Enbridge Inc. is facing a new hurdle to its controversial plan to export oil sands crude to Asia, as pressure builds on the government to impose a ban on supertanker traffic in northern B.C. waters.
Doubts are growing within the industry about Enbridge’s ability to gain regulatory approvals for its $5.5-billion Northern Gateway pipeline, which would traverse 1,100 kilometres of wild terrain to Kitimat, B.C., where supertankers would load the oil sands bitumen for Pacific markets.
In Ottawa on Tuesday, Liberal and New Democratic Party MPs allied themselves with the West Coast native groups and environmentalists to oppose the pipeline, and urged Prime Minister Stephen Harper to legislate a ban on crude tanker traffic.
In an open letter to the Prime Minister, 15 opposition MPs said proposed oil tanker traffic through Canadian waters in the northern Pacific will pose “unacceptable economic, navigational and environmental risks.” The growing opposition is turning up the heat on Mr. Harper, who is a staunch supporter of oil sands development but faces broad skepticism about the project in British Columbia.
Northern Gateway is critical if Canada is to seize opportunities in the fast-growing markets of China and the rest of Asia, said Enbridge chief executive officer Pat Daniel. The project represents a massive investment in Western Canadian energy development, and would spur expansion among Alberta’s oil sands producers.
“By opening the world’s energy market to Canada, Northern Gateway will help enable the nation to achieve its true potential as a global energy superpower and to enjoy the benefits of its resource wealth for generations,” Mr. Daniel said in a speech in Calgary on Tuesday.
The Gateway pipeline would carry 525,000 barrels a day of oil sands bitumen from the Edmonton area to the B.C. coast. Enbridge is now before a joint review panel of the Canadian Environmental Assessment Agency and the National Energy Board, which are holding hearings on the economic, environmental and social impacts of the project, including marine safety.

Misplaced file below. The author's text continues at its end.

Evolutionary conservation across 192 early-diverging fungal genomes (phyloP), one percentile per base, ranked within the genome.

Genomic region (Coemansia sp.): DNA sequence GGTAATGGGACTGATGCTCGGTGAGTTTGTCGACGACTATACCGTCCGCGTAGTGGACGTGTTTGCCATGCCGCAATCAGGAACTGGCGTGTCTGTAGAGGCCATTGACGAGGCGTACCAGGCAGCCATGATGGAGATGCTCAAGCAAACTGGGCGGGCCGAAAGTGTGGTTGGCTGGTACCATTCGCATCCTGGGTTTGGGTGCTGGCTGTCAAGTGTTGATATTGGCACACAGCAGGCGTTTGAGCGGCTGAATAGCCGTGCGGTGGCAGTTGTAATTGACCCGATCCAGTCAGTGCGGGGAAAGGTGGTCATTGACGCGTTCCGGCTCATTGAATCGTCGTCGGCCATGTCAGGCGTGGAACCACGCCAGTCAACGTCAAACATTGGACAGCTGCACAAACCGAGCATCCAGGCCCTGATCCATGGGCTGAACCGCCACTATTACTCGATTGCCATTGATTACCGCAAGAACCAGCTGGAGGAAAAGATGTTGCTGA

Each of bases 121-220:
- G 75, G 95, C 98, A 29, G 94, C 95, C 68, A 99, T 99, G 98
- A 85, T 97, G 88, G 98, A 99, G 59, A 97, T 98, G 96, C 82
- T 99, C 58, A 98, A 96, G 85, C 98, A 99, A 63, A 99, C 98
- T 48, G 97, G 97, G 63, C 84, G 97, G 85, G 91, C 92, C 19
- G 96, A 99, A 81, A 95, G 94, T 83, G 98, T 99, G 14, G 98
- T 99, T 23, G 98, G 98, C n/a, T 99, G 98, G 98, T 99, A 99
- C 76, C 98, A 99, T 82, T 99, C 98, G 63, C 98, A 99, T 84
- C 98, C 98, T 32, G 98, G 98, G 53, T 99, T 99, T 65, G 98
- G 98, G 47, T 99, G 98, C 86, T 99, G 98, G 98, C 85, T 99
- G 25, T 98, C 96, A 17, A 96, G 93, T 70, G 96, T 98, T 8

The project is a test of Canada’s ability to work with first nations to build large-scale projects through their traditional territory. Enbridge has entered into negotiations with some 30 aboriginal groups along the pipeline route, but faces adamant opposition from coastal first nations, who say the project threatens their livelihood and culture.
“No prime minister of Canada before you has allowed bulk crude oil tankers to transit the abundant coastal waters of Canada’s Pacific north coast; we urge you to refrain from being the first,” the six Liberals and nine New Democrats wrote. The opposition included a signature line for 22 Conservative MPs from B.C., who were contacted but did not sign the letter.
Northern Gateway also faces doubts within the industry. Oil industry veterans such as Murray Edwards, vice-chair of Canadian Natural Resources Ltd., last week said a West Coast pipeline would be “just as challenging” to win regulatory approval as the long-stalled Mackenzie Valley gas project.
There has been a de facto moratorium on supertanker traffic in the region of the Queen Charlotte Sound, Hecate Straight and Douglas Channel, but there is no written confirmation of that policy.
Transport Minister Chuck Strahl appeared to rebuff the opposition’s demands, saying there is a current moratorium that covers tankers travelling between Alaska and Washington state.
In a Parliament Hill news conference on Tuesday, MPs from both parties were joined by representatives of West Coast native organization, as well as tourist and fisheries organizations.
“Our nations have declared a ban on oil tankers through our waters because a spill would kill our livelihoods and wipe out our culture,” said Art Sterritt, executive director of Coastal First Nations, which represents nine communities along the coast. Mr. Sterritt said the first nations have invested $300-million in recent years to develop sustainable fishing and harvesting industries, and that a tanker spill would do irreparable economic damage.
NDP MP Nathan Cullen said Canadians have seen the damage wrought by the Exxon Valdez on the Alaska coastal waters, and the BP oil spill in the Gulf of Mexico, and do not want a repeat along the B.C. coast. He said the Enbridge project would require the transit of some 250 supertankers a year through some of the “roughest water in the world.”
In his Calgary speech, Mr. Daniel acknowledged there are legitimate concerns about tanker safety off the West Coast, but insisted the company is addressing those issues. He said the ships will all be modern, double-hulled vessels; will require local pilots to navigate through the channel to Kitimat; will be escorted by tugs through coastal routes, and will be guided by enhanced navigational equipment, including radar.
He acknowledged, however, that he can’t guarantee there will be no spills.